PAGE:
28 March 2012

5th May 1969

VC 20725 passed 20w 1305 55.37n 25w 1350 F080 55.36n 30w next

Canadian Air Force CL-28 Argus Mk. 2, with 404 Squadron, 20725 (message copied on 8888)

N9323P overhead Ocean Station 'J' 0445 53n 15w 0533 9,000' ETA Shannon 0702

[4th May] heading 290 degrees at 4,000' at 2315 and has copied the position of warship GHGB [Royal Navy frigate 'H.M.S. Nubian/F131'], who was at 52.15n 19w at 2245. GHGB tracked G-ATOY on radar some 46 miles distant in the 10 o'clock position and suggested 'TOY turn left 15 degrees for Ocean Station 'J'.
G-ATOY 52.52n 18.23w 2320 4,000' 52.40n 19w 2330 overhead 'J' 2345 on the starboard side, some 28 minutes ahead of flight plan.
[5th May] 52.07n 40w 0507 climbing from 6,000' to 7,000' due heavy icing, outside temp' -5C 51.11n 45w 0640 destination CYQX/Gander

G Blair 2964 53n 25w 0510 7,000' by Ocean Station 'J' at 52.30n 20w 0650 53n 15w 0815 requesting descend to 4,000'

Playmate 11 54.10n 17.45w 0500 1,000' over Ocean Station 'J' 0540, requesting flight level for N9323P, confirmed as 9,000' (see above report). Now in contact with 'J' who passed a request that Playmate 11 call 'military' on 309.5 UHF. 53.34w 19.47w 0630, will call again in one hour.

The above three civil flights were all participants in the 'Daily Mail' Transatlantic Air Race, which took place between 4th May and 11th May 1969, to celebrate the 50th anniversary of the 1st non-stop Atlantic crossing by Alcock and Brown. Competitors had to travel between the top of the Empire State Building, New York and the top of the Post Office Tower, London in either direction, using any number and manner of conveyances as long as the Atlantic crossing was made by air.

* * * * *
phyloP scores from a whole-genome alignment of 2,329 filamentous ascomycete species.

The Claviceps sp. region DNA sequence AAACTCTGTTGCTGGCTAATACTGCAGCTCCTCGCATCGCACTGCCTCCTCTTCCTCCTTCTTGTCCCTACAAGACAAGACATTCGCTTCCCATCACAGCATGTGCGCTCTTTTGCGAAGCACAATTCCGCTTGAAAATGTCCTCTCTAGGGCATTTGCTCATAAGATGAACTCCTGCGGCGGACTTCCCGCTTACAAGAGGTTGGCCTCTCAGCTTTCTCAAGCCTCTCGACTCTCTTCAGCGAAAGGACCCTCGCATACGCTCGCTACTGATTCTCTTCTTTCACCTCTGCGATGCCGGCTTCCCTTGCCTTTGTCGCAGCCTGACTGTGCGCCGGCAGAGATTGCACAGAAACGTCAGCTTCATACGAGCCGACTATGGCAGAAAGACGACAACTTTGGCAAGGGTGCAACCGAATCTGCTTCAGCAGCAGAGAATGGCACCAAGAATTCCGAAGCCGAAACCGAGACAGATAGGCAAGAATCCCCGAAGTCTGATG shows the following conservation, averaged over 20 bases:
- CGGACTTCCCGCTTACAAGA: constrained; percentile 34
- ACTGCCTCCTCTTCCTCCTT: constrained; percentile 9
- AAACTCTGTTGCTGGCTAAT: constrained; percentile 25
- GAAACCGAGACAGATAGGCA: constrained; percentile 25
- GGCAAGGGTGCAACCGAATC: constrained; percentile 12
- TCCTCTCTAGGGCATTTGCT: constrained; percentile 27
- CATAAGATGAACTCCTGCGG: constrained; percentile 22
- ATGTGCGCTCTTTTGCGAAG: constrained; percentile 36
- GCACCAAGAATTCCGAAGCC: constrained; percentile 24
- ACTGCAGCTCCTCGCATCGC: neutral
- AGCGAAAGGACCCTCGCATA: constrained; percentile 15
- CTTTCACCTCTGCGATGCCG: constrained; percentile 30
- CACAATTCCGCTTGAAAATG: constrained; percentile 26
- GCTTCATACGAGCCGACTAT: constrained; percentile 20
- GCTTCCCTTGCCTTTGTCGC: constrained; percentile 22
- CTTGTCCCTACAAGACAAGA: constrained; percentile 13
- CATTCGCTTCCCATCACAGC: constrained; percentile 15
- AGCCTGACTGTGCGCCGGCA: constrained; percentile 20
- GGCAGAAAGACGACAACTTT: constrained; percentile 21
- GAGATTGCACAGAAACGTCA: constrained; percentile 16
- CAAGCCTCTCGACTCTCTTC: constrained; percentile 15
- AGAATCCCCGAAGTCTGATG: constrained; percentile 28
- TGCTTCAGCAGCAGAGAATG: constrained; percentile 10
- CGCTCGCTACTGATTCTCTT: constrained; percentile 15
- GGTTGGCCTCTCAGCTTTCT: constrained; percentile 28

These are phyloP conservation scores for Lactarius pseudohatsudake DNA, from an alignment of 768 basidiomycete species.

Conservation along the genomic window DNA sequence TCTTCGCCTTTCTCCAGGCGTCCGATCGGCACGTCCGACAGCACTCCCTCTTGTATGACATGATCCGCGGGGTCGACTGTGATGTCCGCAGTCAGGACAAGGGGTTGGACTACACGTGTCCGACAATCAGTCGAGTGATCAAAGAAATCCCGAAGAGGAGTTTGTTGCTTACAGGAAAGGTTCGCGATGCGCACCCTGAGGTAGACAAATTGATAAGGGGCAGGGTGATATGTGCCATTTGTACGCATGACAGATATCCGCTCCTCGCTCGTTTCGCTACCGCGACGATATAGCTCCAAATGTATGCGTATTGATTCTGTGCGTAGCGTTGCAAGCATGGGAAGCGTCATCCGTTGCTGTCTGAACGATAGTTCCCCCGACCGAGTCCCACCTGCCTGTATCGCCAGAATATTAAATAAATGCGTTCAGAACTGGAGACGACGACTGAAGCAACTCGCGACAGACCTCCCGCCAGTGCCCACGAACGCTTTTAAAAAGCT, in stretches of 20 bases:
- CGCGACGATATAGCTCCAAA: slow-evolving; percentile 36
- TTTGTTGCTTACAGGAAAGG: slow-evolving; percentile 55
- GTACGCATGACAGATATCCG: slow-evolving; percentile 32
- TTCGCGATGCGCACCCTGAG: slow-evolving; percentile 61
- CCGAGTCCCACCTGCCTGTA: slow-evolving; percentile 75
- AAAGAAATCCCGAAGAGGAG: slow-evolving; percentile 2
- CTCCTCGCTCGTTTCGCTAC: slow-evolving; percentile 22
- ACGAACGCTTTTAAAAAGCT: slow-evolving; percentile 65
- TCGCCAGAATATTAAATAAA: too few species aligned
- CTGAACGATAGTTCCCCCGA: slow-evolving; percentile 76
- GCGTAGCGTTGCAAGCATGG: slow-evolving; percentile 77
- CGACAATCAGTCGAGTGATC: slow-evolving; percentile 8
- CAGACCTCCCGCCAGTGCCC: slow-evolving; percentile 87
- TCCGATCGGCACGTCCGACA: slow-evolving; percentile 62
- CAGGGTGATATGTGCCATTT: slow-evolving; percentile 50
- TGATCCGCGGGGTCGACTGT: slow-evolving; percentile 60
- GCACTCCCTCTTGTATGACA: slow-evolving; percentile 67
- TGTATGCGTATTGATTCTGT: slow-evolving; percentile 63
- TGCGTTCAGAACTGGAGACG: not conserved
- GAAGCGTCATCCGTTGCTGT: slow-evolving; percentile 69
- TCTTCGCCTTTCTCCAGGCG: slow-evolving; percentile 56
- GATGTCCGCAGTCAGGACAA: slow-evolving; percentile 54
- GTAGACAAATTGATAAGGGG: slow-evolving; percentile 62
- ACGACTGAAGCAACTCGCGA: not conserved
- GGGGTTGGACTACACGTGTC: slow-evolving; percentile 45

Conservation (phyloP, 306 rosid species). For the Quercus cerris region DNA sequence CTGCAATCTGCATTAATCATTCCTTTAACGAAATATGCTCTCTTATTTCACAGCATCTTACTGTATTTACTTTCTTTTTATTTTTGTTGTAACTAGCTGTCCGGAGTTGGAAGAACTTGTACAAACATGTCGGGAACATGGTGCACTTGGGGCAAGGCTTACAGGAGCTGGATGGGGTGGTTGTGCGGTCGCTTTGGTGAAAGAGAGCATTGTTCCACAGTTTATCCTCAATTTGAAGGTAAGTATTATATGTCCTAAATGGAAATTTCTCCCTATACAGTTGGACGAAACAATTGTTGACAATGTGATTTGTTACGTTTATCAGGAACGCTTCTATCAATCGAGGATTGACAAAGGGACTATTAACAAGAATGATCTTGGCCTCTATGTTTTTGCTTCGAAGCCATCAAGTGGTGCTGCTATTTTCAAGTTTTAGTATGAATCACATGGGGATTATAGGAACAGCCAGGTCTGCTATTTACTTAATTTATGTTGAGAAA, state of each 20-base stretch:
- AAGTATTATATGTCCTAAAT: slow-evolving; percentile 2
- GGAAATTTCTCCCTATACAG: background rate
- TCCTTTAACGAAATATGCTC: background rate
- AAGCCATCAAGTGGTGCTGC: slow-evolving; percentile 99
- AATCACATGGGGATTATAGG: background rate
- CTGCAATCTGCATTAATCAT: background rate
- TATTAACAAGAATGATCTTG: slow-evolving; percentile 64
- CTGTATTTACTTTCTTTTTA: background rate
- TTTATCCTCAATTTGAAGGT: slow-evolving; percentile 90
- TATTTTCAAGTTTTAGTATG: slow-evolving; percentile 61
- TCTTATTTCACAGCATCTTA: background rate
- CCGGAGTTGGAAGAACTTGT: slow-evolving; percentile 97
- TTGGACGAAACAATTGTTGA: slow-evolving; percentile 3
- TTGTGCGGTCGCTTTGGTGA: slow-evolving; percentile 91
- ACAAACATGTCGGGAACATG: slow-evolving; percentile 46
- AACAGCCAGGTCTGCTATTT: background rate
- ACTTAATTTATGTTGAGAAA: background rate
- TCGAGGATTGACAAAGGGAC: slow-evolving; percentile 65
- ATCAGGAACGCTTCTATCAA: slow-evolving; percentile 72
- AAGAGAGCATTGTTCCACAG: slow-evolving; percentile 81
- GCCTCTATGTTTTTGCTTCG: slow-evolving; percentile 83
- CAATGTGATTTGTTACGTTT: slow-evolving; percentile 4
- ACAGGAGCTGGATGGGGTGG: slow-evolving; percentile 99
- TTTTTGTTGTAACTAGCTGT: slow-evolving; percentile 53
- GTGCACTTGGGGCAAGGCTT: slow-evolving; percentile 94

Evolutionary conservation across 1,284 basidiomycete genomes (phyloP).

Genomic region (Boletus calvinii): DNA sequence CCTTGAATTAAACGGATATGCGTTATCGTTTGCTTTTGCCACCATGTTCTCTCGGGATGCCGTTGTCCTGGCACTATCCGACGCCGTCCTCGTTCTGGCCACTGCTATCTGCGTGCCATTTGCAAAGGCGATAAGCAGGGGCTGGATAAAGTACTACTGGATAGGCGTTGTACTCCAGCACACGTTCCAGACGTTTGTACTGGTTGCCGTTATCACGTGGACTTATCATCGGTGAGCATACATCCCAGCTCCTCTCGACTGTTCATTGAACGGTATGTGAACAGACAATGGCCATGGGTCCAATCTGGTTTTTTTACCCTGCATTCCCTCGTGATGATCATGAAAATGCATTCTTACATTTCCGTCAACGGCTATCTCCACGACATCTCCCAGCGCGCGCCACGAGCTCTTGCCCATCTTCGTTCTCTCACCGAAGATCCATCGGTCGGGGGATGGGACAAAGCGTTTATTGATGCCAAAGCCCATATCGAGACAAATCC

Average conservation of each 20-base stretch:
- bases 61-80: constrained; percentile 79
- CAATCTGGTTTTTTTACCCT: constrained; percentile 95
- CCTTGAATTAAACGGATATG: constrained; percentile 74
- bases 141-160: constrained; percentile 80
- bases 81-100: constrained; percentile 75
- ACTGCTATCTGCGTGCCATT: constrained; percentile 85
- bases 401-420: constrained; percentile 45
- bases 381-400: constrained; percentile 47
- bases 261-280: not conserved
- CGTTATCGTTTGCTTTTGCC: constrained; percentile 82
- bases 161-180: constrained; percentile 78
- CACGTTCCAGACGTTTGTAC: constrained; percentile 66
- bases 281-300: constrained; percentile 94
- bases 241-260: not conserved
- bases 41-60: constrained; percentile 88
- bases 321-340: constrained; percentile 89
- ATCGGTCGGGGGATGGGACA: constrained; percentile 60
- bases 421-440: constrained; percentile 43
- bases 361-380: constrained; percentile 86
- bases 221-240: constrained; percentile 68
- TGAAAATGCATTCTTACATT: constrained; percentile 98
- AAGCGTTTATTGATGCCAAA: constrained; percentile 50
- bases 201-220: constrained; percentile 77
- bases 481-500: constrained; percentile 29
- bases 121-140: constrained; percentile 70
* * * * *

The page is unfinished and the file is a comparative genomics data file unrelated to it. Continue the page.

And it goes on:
N9323P was a Comanche 260, noted at London Heathrow on 5th May.
G-ATOY was another Comanche 260, flown by Sheila Scott (the fuselage for which is now stored at the National Museum of Flight,  East Fortune, Scotland). Interestingly Ms Scott beat her previous world record for a flight by a single-engined light aircraft between Shannon and Gander, which stood at 17hr 14min 1 sec made in October 1967, by 3hr 15min.
G. Blair 2964, N2964 Mallard, noted at London, Gatwick on 5th May. This was the oldest aircraft to participate, being 21 years old and on landing at London, Gatwick it had spent just over 23 hours in the air. The pilot was a Mr. Gordon Blair, a 60 year-old grandfather.
Playmate 11 an RAF Shackleton, providing 'top cover'.

Other know participants included, N587MA (Beagle 206), N16008 (Riley Rocket), N85894 (Cessna 337), N1316R (Beech Bonanza), N1098Q (Cessna 310), WP312, (Hunting Prince), N4908C (DC-8), N1700 (Fournier RF-4D), G-AWIY (PA-23 Aztec), G-AVJJ (PA-30) and N7478Z (Mooney).

Of these, the author copied G-AVJJ on 11th May, as follows:-
53n 25w 0735 F110 53n 15 1008, at 0924 'VJJ was 084 degrees and 61 nautical miles from Ocean Station 'J', when 'J' was at 52.29n 19.53w

Interestly, the last of these participants (Mooney N7478Z) ditched off the Faroe Islands on the 5th May, having become lost and running out of fuel. The aircraft was towed to Halderavig, no mention of the pilot!.

Just for the record, the West to East fastest crossing was made by a Royal Navy Phantom in 5 hours, 11 min's, 57 sec's and the East to West by a Harrier (XV741, Operation codename "Blue Nylon") in 6 hours, 11 min's, 57 sec's

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